Fashion from the 60s to the 21st century

By Victoire Galtier

Fashion refers to the styles of clothing that are currently popular. Always evolving and changing. In the 21st century, style trends of the fashion industry dominate the world more than ever before. Trends influence not only the way people dress, but also one’s choices in home decor, the makeup they purchase, and, in general, people’s overall attitudes toward life: “Fashion is part of the daily air and it changes all the time, with all the events. You can even see the approaching of a revolution in clothes. You can see and feel everything in clothes,” says Diana Vreeland. It is amazing to see how the different events in history have influenced and changed the way people have dressed throughout the latter half of the 20th century and into the 21st.

Evolution of fashion from the 60s to the 2000s           source: TheTrendSpotter

Indeed, trends in fashion unify people around the world, yet they still allow people the ability to portray their own individual style at the same time. Fashion can change from one second to the next, but what never changes is the hold fashion has over society, and the role it plays in the modern world. During the 1960s women would burn their bras and go bra-less to fight for equal rights, an era known as the “free love era”.

At this time, flower power did not only mean flares and tunics, it also summed up the whole attitude of a generation, and this is even more prominent today. During the 1980s, sweaters and leather dresses were worn very tightly to show off body features. Also seen on women around this time were halter tops with a shirt that could be tied in a knot to show off the mid-drift.

At the end of the 20th century, fashion had taken a spin. The colours became loud along with a change in fabrics and new cuts. The pattern schemes were extreme: changing from classy to sassy. Hair styles became more advanced, changing from long curly hair, to layered, shorter hair and the up-dos took effect.

Today, fashion is bold and daring, reflecting a rebellious generation that is not afraid to say what they think, or wear what they want. Fashion is not just a means of clothing your body, it is the essence of your personality and beliefs. Some of the most popular fashion trends are classic: they can stand the test of time and hardly ever “go out of style”, only experiencing minor changes to keep up with the bolder trends: “There is nothing new except what has been forgotten,” says Rose Bertin. Other clothing items could be considered “fads”, styles that are only popular for a short season and then never worn again. Often, certain fashion trends are dependent on the tastes of particular groups of people or cliques and are usually associated with social status or cultural preferences like the type of music a person likes. Clothes can represent tradition and every nation has special costumes that show of their values and beliefs. I think fashion is evolving through periods. It depends on a lot of things:  the weather, the culture, the country, the century. Everything can influence fashion and fashion can influence everything,” says Anastasia Frilley.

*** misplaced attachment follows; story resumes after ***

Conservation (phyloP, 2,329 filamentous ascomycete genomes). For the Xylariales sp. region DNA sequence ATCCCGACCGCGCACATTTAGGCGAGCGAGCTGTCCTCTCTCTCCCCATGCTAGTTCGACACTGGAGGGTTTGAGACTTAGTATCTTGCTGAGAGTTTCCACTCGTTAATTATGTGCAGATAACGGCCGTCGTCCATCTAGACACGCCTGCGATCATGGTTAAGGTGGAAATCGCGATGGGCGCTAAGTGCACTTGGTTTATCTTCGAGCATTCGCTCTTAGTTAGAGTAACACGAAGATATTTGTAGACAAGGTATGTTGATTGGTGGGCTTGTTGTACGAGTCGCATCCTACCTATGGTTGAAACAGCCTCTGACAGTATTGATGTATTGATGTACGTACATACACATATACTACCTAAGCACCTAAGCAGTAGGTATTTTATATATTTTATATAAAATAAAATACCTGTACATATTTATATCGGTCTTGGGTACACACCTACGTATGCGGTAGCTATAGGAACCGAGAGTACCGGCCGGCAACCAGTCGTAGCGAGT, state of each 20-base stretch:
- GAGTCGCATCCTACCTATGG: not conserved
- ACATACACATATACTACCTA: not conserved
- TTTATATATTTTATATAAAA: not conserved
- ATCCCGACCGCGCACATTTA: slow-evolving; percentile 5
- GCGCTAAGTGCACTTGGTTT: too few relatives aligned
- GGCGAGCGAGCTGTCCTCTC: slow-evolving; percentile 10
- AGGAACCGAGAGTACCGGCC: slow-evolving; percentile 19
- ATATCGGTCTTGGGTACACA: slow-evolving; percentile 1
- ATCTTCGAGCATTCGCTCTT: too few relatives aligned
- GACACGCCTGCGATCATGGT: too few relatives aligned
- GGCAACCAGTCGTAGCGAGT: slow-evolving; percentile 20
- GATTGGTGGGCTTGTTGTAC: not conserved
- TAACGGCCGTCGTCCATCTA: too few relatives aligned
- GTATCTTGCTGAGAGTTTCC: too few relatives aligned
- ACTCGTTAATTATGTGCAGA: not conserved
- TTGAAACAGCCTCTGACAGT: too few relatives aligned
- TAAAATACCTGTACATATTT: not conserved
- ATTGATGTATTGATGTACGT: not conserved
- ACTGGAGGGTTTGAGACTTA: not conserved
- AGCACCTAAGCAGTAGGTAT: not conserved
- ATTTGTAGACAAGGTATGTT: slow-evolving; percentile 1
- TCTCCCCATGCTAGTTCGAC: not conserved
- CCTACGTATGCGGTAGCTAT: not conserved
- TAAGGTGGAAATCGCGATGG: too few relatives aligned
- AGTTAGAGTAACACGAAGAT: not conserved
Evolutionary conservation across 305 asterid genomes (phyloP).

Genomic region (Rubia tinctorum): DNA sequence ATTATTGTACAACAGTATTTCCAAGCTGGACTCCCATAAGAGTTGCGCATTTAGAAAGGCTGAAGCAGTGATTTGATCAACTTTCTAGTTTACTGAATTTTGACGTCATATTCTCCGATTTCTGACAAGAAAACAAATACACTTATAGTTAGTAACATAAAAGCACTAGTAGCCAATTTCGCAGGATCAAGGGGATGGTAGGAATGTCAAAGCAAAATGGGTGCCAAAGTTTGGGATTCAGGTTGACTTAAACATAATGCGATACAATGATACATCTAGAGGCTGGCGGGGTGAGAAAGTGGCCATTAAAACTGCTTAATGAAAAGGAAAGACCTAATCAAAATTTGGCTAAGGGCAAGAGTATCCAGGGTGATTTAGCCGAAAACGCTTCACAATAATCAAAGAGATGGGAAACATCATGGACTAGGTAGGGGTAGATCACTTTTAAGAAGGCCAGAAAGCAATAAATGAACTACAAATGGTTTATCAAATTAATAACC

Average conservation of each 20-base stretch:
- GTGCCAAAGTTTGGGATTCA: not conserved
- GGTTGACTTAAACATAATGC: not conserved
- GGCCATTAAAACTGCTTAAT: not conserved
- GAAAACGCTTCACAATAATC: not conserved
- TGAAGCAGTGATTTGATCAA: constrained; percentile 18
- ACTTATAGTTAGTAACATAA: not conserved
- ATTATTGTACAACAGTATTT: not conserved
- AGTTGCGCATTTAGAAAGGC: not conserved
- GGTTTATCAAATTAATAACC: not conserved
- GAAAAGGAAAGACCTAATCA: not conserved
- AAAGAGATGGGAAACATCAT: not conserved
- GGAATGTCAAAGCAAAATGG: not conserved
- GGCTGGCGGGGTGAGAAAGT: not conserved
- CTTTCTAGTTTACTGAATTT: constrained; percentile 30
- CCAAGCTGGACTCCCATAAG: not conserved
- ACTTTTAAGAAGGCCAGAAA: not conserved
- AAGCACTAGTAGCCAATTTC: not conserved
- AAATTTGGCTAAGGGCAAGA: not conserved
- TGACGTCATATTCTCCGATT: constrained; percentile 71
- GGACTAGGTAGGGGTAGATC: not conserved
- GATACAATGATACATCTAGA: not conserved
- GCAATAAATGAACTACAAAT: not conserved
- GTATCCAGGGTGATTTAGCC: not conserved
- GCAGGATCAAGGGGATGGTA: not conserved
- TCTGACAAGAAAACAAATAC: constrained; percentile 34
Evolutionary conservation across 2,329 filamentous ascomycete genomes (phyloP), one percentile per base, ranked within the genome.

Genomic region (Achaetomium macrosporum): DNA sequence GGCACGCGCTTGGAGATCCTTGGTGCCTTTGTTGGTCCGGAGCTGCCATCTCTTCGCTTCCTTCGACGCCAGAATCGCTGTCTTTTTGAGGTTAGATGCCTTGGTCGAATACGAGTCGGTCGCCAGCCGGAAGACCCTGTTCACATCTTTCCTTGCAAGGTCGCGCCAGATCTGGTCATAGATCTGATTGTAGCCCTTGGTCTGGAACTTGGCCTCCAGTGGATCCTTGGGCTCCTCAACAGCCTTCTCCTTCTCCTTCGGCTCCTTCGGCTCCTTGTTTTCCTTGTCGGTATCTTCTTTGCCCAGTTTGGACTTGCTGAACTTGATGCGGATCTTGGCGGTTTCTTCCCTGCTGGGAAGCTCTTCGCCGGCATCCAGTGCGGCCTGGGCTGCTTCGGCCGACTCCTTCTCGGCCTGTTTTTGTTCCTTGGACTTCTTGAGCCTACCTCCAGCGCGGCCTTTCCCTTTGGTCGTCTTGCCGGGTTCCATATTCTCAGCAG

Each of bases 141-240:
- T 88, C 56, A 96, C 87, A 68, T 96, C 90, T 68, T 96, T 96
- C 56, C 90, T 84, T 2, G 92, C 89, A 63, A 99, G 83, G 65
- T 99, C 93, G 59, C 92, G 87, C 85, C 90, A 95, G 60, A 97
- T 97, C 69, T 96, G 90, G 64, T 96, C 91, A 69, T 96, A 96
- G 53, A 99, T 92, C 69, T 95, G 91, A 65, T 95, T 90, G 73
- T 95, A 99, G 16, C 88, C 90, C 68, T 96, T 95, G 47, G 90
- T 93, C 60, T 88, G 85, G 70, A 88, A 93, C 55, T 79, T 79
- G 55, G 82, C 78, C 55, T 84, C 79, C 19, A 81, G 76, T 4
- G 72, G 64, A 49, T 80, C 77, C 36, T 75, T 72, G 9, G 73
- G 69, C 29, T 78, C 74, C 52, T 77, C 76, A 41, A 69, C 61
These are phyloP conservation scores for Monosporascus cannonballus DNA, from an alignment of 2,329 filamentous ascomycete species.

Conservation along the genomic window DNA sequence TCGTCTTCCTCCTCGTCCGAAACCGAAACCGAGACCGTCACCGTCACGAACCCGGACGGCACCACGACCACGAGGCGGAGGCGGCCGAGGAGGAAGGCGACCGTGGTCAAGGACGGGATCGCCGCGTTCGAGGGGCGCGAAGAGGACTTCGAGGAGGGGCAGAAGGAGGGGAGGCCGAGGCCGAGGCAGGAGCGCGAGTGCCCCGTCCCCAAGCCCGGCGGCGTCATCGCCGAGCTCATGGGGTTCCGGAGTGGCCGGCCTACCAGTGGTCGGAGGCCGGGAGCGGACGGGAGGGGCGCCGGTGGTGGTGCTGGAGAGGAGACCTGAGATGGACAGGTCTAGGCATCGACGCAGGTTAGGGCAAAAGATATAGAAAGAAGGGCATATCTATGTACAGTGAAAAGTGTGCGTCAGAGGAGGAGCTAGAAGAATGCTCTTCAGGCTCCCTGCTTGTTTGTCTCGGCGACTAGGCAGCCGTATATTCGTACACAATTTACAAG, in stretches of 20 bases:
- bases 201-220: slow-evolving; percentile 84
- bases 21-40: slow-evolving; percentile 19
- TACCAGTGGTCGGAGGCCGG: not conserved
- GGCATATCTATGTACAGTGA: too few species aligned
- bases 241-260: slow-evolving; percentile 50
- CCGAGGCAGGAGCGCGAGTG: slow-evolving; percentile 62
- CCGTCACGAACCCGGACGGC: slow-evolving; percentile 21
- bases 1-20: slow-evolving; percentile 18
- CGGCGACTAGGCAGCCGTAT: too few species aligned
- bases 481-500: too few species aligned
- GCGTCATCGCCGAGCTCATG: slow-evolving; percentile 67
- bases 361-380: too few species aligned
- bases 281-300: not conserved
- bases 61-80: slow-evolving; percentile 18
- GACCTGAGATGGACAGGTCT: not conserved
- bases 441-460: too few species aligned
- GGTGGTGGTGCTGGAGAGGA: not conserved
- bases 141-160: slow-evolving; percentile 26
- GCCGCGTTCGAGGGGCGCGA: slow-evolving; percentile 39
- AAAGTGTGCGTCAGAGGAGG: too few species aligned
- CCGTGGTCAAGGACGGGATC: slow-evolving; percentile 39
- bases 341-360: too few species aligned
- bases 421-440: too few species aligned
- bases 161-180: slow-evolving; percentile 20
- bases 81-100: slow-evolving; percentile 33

Fashion trends are influenced by many factors from global position to the age of those that wear them but the influences can be felt all around the world and no one knows what the fashion industry of tomorrow will look like; we can just hope that it will be something that will surely remain in history, in the good way.

Speaking of influential factors affecting fashion trends, we can look to the COVID-19 Global Pandemic and its impact on fashion, one of which is the mask:

Originally intended to protect us against the Covid-19, the mask quickly became a trend with the arrival of many models. Tutorials are emerging on social networks to create a white or colourful mask with flowers or other patterns.

In Japan, the mask was already part of the culture long before the pandemic, for reasons of hygiene. Either way, fashion, and above all haute couture, is inspired by events and history. It is therefore likely that in the years or months to come, more and more masks will emerge in the collections. As we all know, the mask is primarily for health purposes, and therefore has no aesthetic value. However, if Covid-19 is part of our daily life and becomes normal, it can quickly become a form of social differentiation.


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